Future versions of Apache will use mod_authz_host instead of mod_access_compat; traditional Allow and Deny directives are going away, and in fact, this seems to have been the case for Apache2.4 all along, I just have not noticed it until now. No matter — better late than never :-)
It is technically possible to mix the old way of doing things with the new, but this is discouraged, because it may complicate things unnecessarily and lead to mistakes. Last I checked in Ubuntu, both modules were enabled after installing Apache2.4, hence why I have not really noticed this change until now.
We should now use the Require directive instead. I included a few examples below.
The wollowing allows access from everywhere:
Order allow,deny Allow from all
The equivalent of:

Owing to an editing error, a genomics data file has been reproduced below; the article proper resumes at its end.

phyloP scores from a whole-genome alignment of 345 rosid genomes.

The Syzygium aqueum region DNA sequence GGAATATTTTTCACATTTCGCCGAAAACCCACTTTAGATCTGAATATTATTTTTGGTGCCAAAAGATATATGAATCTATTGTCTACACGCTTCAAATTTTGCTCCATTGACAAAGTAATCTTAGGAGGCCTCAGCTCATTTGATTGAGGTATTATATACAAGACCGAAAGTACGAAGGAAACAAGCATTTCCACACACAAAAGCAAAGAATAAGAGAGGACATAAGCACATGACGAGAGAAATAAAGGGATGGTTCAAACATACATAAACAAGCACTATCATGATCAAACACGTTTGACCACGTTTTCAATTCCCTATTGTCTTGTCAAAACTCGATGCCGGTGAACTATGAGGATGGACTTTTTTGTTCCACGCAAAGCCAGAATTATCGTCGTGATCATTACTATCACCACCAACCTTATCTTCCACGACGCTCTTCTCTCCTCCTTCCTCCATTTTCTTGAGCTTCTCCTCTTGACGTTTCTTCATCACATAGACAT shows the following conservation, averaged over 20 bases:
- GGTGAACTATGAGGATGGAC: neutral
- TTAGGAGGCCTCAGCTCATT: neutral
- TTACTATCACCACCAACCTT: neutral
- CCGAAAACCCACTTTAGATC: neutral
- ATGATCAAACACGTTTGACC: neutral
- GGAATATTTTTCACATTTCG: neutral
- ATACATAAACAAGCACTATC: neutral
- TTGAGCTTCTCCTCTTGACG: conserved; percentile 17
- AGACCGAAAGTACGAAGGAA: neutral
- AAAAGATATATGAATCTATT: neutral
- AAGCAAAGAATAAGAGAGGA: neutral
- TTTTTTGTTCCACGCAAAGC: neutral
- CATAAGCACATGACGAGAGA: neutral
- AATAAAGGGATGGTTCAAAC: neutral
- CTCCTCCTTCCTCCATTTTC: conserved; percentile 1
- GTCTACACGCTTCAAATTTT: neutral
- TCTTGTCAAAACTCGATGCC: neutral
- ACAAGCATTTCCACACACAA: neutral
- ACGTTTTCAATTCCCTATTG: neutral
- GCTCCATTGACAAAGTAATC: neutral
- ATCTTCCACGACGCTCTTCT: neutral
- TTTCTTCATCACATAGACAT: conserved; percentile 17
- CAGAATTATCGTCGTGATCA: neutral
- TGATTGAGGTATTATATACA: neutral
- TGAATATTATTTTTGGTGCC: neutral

Require all granted
And the following denies access from everywhere:
Order deny,allow Deny from all
Is the equivalent of:
Require all denied
Note. Require can be used inside Directory and Location blocks.
For some reason, Directory does not seem to work for sub-directories of a root directory, but Location does.
Only allow access from IP
If you want to only allow access to a folder from a specific IP, then you probably want to use the Location directive for sub-directories.
To limit access to http://example.com/phpmyadmin/, to a specific IP, try something like this:
<Location "/phpmyadmin/"> DirectoryIndex index.php Require ip 127.0.0.1 </location>
This will also restrict access to files and sub-directories in /phpmyadmin/ so that only the client with the 127.0.0.1 IP address is allowed. You should place this in your Virtual Host file, below Directory blocks (if any).
You can list multiple IPs by seperating them with a space character:
Require ip 127.0.0.1 127.0.0.2 127.0.0.3
This is very useful if you only use phpMyAdmin for development purposes, and only developers needs to have access.
Your IP Address is:
Only allow access from local IPs
A really cool option for use with Require is called local; when used, only clients on the same LAN will be able to access the configured resource. E.g.:
- When the Client address is the same as the Server address.